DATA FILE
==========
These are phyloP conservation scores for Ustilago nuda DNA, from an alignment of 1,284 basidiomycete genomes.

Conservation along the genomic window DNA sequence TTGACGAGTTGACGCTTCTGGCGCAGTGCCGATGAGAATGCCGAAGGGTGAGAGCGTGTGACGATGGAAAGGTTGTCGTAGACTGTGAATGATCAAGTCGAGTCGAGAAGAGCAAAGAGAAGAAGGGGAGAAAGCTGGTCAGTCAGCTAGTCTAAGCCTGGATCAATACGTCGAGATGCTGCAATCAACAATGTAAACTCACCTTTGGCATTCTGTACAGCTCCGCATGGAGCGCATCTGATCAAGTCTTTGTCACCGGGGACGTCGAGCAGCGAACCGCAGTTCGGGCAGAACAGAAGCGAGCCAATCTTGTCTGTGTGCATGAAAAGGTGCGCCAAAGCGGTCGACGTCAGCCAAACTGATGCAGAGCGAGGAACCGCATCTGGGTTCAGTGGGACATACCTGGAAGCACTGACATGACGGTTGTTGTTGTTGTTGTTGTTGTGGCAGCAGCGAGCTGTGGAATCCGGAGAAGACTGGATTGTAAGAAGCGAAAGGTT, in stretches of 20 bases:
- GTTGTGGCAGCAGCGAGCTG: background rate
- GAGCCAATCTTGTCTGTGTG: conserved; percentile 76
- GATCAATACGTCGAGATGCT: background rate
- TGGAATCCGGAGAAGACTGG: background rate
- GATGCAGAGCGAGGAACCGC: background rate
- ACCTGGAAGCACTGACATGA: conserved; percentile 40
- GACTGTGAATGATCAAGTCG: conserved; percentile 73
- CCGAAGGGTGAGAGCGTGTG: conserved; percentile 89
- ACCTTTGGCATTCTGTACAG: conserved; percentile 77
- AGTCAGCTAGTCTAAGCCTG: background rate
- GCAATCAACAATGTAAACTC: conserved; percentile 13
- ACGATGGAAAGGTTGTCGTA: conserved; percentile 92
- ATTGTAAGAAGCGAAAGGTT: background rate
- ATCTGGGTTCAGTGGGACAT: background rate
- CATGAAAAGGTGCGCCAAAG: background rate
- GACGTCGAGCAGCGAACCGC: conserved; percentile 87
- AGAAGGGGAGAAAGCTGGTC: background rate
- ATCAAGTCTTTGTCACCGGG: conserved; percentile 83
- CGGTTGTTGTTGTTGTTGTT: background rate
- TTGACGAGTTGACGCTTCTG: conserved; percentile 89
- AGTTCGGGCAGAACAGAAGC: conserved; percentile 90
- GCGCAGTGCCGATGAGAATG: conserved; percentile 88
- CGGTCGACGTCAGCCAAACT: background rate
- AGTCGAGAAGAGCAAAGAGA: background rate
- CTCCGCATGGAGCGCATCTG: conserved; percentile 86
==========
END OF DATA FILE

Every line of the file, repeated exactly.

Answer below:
These are phyloP conservation scores for Ustilago nuda DNA, from an alignment of 1,284 basidiomycete genomes.

Conservation along the genomic window DNA sequence TTGACGAGTTGACGCTTCTGGCGCAGTGCCGATGAGAATGCCGAAGGGTGAGAGCGTGTGACGATGGAAAGGTTGTCGTAGACTGTGAATGATCAAGTCGAGTCGAGAAGAGCAAAGAGAAGAAGGGGAGAAAGCTGGTCAGTCAGCTAGTCTAAGCCTGGATCAATACGTCGAGATGCTGCAATCAACAATGTAAACTCACCTTTGGCATTCTGTACAGCTCCGCATGGAGCGCATCTGATCAAGTCTTTGTCACCGGGGACGTCGAGCAGCGAACCGCAGTTCGGGCAGAACAGAAGCGAGCCAATCTTGTCTGTGTGCATGAAAAGGTGCGCCAAAGCGGTCGACGTCAGCCAAACTGATGCAGAGCGAGGAACCGCATCTGGGTTCAGTGGGACATACCTGGAAGCACTGACATGACGGTTGTTGTTGTTGTTGTTGTTGTGGCAGCAGCGAGCTGTGGAATCCGGAGAAGACTGGATTGTAAGAAGCGAAAGGTT, in stretches of 20 bases:
- GTTGTGGCAGCAGCGAGCTG: background rate
- GAGCCAATCTTGTCTGTGTG: conserved; percentile 76
- GATCAATACGTCGAGATGCT: background rate
- TGGAATCCGGAGAAGACTGG: background rate
- GATGCAGAGCGAGGAACCGC: background rate
- ACCTGGAAGCACTGACATGA: conserved; percentile 40
- GACTGTGAATGATCAAGTCG: conserved; percentile 73
- CCGAAGGGTGAGAGCGTGTG: conserved; percentile 89
- ACCTTTGGCATTCTGTACAG: conserved; percentile 77
- AGTCAGCTAGTCTAAGCCTG: background rate
- GCAATCAACAATGTAAACTC: conserved; percentile 13
- ACGATGGAAAGGTTGTCGTA: conserved; percentile 92
- ATTGTAAGAAGCGAAAGGTT: background rate
- ATCTGGGTTCAGTGGGACAT: background rate
- CATGAAAAGGTGCGCCAAAG: background rate
- GACGTCGAGCAGCGAACCGC: conserved; percentile 87
- AGAAGGGGAGAAAGCTGGTC: background rate
- ATCAAGTCTTTGTCACCGGG: conserved; percentile 83
- CGGTTGTTGTTGTTGTTGTT: background rate
- TTGACGAGTTGACGCTTCTG: conserved; percentile 89
- AGTTCGGGCAGAACAGAAGC: conserved; percentile 90
- GCGCAGTGCCGATGAGAATG: conserved; percentile 88
- CGGTCGACGTCAGCCAAACT: background rate
- AGTCGAGAAGAGCAAAGAGA: background rate
- CTCCGCATGGAGCGCATCTG: conserved; percentile 86